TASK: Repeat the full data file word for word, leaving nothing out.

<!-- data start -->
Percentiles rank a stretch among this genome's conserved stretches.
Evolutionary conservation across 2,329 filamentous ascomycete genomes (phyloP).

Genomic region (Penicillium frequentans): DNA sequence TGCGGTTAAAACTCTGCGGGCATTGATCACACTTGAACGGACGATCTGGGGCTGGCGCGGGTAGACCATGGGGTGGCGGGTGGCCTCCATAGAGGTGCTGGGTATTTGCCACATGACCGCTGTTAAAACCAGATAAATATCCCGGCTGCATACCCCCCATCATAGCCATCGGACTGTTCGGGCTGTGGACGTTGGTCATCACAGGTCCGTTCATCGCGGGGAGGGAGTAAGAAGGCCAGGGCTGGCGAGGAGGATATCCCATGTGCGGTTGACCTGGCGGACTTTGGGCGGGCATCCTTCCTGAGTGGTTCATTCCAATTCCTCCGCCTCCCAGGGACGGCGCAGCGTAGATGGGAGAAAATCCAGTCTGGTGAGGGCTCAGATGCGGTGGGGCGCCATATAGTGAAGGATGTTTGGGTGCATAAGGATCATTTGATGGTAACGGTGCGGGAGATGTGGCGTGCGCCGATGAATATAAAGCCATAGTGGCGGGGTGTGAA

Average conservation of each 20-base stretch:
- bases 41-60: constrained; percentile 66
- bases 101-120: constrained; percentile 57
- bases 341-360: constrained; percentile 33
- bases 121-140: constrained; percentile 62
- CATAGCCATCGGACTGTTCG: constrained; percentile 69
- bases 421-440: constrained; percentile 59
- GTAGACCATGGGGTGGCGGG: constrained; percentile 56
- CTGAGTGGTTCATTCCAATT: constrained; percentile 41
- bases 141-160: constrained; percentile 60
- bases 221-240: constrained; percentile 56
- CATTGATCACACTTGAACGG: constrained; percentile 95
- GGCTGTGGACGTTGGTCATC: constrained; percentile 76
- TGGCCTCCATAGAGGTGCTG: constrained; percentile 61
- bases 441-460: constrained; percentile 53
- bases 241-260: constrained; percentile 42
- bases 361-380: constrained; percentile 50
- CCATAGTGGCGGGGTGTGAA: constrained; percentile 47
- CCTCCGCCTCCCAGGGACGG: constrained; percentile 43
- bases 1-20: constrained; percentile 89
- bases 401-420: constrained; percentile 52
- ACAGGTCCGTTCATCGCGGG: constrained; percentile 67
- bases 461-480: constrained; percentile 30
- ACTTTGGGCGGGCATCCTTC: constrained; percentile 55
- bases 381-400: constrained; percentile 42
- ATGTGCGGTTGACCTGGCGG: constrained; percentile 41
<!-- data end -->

Percentiles rank a stretch among this genome's conserved stretches.
Evolutionary conservation across 2,329 filamentous ascomycete genomes (phyloP).

Genomic region (Penicillium frequentans): DNA sequence TGCGGTTAAAACTCTGCGGGCATTGATCACACTTGAACGGACGATCTGGGGCTGGCGCGGGTAGACCATGGGGTGGCGGGTGGCCTCCATAGAGGTGCTGGGTATTTGCCACATGACCGCTGTTAAAACCAGATAAATATCCCGGCTGCATACCCCCCATCATAGCCATCGGACTGTTCGGGCTGTGGACGTTGGTCATCACAGGTCCGTTCATCGCGGGGAGGGAGTAAGAAGGCCAGGGCTGGCGAGGAGGATATCCCATGTGCGGTTGACCTGGCGGACTTTGGGCGGGCATCCTTCCTGAGTGGTTCATTCCAATTCCTCCGCCTCCCAGGGACGGCGCAGCGTAGATGGGAGAAAATCCAGTCTGGTGAGGGCTCAGATGCGGTGGGGCGCCATATAGTGAAGGATGTTTGGGTGCATAAGGATCATTTGATGGTAACGGTGCGGGAGATGTGGCGTGCGCCGATGAATATAAAGCCATAGTGGCGGGGTGTGAA

Average conservation of each 20-base stretch:
- bases 41-60: constrained; percentile 66
- bases 101-120: constrained; percentile 57
- bases 341-360: constrained; percentile 33
- bases 121-140: constrained; percentile 62
- CATAGCCATCGGACTGTTCG: constrained; percentile 69
- bases 421-440: constrained; percentile 59
- GTAGACCATGGGGTGGCGGG: constrained; percentile 56
- CTGAGTGGTTCATTCCAATT: constrained; percentile 41
- bases 141-160: constrained; percentile 60
- bases 221-240: constrained; percentile 56
- CATTGATCACACTTGAACGG: constrained; percentile 95
- GGCTGTGGACGTTGGTCATC: constrained; percentile 76
- TGGCCTCCATAGAGGTGCTG: constrained; percentile 61
- bases 441-460: constrained; percentile 53
- bases 241-260: constrained; percentile 42
- bases 361-380: constrained; percentile 50
- CCATAGTGGCGGGGTGTGAA: constrained; percentile 47
- CCTCCGCCTCCCAGGGACGG: constrained; percentile 43
- bases 1-20: constrained; percentile 89
- bases 401-420: constrained; percentile 52
- ACAGGTCCGTTCATCGCGGG: constrained; percentile 67
- bases 461-480: constrained; percentile 30
- ACTTTGGGCGGGCATCCTTC: constrained; percentile 55
- bases 381-400: constrained; percentile 42
- ATGTGCGGTTGACCTGGCGG: constrained; percentile 41